He nods once and she smiles brightly. Her delicate little hand comes out, and Dean sees how the sunlight seems to catch her eyes. How it reflects back like two little miniature suns staring at him. He winces from the light and then it's gone. He considers her hand for a long time before he takes it, and when they shake she lifts his hand afterwards and kisses the palm. "We must clean these wounds. I think-"
A hard male voice calls from beyond the doorway, something in Russian that Dean can't understand, and she stands abruptly before leaving the table without a word. She's gone for several minutes, and Dean can hear the conversation fairly clearly although it doesn't do him much good. She says the name she and her sister said earlier, Daz, several times. When she's finished she comes back into the kitchen and her face is slightly paler. Her smile has a tight quality Dean recognizes all too well, diplomatic and strained with no feeling behind it.
"I am afraid your wrists must wait a little bit longer. We are to leave immediately. This new place will be our home, and you will be safe there. Is that alright with you?"
Dean studies the way her hands tremble at her sides, how lost and unsure she looks, and for some reason it makes him feel much the way he feels when Sammy has that expression. "You're in trouble." He doesn't have to be an adult to see that or to understand it. He's been in trouble enough times as it is. "You're in trouble because you're helping me."
She glanced once at the doorway and then settled her eyes back on Dean. "Yes. Let us leave now before the punishment is worse than banishment."
So Dean leaves with her. They take the same Cadillac, and Dean is relieved when she turns the radio on and it plays classic rock just like dad would. She sings along sometimes, voice low and sweet, and Dean feels himself drifting off somehow. Despite the intensity of the situation, despite the weirdness of it, he's ready to simply lay back if that's what's required. If she's telling the truth about checking up on Sam then maybe this will be alright. Dean's not sure about her claims, about Sam's destiny, but he remembers the night of the fire well enough to know that there's something about Sam that carries a weight.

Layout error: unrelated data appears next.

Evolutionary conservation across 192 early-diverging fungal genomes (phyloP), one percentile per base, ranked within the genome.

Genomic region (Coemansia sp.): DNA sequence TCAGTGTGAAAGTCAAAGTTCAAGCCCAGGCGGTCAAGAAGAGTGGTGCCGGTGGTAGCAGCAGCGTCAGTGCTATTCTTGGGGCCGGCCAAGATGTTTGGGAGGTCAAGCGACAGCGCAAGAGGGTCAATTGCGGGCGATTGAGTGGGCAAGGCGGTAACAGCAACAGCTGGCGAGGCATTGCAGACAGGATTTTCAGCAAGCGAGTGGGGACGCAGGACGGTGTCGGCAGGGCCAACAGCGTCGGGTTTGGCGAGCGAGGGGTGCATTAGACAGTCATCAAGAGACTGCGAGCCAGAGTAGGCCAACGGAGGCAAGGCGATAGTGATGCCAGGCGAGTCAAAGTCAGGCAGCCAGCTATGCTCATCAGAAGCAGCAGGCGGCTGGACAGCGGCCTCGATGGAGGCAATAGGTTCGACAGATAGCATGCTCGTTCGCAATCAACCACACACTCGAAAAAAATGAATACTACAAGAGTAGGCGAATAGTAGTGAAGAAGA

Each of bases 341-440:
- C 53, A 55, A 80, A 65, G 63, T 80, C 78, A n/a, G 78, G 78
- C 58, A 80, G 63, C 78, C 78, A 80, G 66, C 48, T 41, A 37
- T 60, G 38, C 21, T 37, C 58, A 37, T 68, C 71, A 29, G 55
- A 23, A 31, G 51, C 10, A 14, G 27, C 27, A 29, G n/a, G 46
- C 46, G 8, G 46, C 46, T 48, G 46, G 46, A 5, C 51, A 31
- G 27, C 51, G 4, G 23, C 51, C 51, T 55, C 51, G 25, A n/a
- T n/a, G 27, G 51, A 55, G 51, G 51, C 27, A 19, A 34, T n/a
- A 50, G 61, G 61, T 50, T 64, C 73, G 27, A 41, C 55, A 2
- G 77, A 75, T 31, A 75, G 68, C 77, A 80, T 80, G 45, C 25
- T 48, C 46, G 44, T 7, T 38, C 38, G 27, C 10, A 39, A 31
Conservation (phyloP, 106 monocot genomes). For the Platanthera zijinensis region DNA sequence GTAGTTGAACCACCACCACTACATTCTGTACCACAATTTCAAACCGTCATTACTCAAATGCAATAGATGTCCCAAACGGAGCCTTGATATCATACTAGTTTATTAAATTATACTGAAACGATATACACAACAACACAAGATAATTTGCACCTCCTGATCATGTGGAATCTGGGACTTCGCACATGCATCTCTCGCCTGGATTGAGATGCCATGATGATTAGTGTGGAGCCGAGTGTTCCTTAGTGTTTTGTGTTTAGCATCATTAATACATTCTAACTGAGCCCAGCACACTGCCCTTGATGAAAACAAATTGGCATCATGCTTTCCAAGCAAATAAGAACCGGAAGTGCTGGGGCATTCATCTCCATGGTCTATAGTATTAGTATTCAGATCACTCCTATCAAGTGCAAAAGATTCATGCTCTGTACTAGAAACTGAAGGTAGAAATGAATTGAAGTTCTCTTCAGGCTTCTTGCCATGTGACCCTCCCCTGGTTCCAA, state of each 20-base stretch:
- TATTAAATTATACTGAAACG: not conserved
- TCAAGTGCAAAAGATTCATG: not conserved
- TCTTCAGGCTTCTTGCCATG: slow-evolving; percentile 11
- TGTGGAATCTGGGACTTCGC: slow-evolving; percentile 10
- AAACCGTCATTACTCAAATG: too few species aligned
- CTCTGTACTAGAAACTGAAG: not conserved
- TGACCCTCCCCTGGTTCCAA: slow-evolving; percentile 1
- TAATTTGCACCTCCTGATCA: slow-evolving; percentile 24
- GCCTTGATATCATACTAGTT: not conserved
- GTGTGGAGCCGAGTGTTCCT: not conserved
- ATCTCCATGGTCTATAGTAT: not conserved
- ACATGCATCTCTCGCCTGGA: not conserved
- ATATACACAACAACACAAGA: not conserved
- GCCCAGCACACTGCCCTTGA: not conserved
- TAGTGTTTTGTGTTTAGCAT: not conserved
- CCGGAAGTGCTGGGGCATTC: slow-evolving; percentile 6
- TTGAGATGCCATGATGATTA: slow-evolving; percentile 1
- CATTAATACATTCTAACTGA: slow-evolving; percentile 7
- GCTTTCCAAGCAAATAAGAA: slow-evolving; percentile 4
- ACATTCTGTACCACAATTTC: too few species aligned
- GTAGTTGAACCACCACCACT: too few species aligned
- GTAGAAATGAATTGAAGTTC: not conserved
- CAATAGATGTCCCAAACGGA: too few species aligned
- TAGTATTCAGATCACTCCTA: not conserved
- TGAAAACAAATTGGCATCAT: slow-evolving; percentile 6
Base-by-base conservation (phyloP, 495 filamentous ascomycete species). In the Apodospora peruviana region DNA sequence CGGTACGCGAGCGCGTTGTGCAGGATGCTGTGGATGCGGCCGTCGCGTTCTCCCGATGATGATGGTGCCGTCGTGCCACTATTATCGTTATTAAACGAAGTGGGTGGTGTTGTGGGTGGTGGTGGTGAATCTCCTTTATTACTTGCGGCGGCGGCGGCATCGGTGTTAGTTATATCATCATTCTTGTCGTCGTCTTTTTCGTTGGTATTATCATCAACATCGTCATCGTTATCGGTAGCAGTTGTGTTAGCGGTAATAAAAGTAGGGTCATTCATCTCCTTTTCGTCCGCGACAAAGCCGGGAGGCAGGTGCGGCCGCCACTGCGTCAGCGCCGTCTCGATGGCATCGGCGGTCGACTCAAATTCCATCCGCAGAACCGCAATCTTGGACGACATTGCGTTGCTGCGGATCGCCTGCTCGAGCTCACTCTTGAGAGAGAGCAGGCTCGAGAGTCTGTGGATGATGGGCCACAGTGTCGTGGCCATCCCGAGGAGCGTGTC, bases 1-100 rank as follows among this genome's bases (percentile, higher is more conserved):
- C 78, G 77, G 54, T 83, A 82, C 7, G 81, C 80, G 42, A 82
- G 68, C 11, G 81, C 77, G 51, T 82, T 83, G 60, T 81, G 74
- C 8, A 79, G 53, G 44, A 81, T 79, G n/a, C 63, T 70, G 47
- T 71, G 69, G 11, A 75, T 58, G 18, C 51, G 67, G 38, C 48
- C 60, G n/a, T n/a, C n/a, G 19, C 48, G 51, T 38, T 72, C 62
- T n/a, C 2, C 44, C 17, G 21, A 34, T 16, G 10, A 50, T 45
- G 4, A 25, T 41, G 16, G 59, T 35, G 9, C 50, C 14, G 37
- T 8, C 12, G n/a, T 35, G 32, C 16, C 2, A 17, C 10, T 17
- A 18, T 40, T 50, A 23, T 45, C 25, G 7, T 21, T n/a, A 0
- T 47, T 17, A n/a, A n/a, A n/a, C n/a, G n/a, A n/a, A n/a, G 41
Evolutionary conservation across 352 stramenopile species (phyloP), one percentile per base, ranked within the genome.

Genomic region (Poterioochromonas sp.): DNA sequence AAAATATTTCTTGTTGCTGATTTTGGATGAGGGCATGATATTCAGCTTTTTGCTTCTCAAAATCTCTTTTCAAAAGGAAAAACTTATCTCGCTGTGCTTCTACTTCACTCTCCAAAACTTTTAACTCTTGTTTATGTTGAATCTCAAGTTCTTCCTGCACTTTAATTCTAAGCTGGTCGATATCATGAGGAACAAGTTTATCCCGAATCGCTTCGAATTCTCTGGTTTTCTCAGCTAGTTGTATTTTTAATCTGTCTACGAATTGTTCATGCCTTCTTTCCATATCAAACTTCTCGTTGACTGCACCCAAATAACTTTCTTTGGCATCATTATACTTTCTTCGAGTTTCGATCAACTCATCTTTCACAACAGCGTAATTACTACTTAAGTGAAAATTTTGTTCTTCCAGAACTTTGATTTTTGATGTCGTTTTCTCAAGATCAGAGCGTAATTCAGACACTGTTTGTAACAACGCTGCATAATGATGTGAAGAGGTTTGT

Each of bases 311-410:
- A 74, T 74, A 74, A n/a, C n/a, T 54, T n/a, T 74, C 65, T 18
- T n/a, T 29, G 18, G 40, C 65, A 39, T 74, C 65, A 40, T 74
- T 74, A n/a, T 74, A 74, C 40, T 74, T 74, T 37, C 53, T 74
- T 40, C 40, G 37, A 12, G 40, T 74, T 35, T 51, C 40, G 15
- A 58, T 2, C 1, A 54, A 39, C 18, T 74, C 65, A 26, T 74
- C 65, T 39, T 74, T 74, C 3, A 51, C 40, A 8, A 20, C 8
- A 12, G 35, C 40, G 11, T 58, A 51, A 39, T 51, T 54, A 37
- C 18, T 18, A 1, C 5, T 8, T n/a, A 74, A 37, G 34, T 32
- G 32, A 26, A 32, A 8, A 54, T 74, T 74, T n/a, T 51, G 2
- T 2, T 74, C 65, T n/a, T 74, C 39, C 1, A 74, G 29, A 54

There's nothing easy about not being with Sam though. No one knows how bad his little brother's nightmares get, and they won't know how to soothe him. They won't know that he has to be held, head to heartbeat, and that he has to be rocked while you rub his back counterclockwise. It's almost a science between them at this point, and Dean knows the entire ritual so well he can do it half-asleep. They won't know that sometimes Sam likes his milk on the side of his cereal, or that he can't have his food touching other food. On top of all of that is the longing Dean suddenly feels, strange and heavy, to simply see Sam one more time. To know that he's alright, that the man didn't hurt him too much, that he understands what Dean is doing for him. He can't stand the idea that Sam will think he abandoned him. As if she senses it, the golden girl pulls over at a gas station and picks up a pay phone handset. She dials a long string of numbers and then offers it to Dean without a word.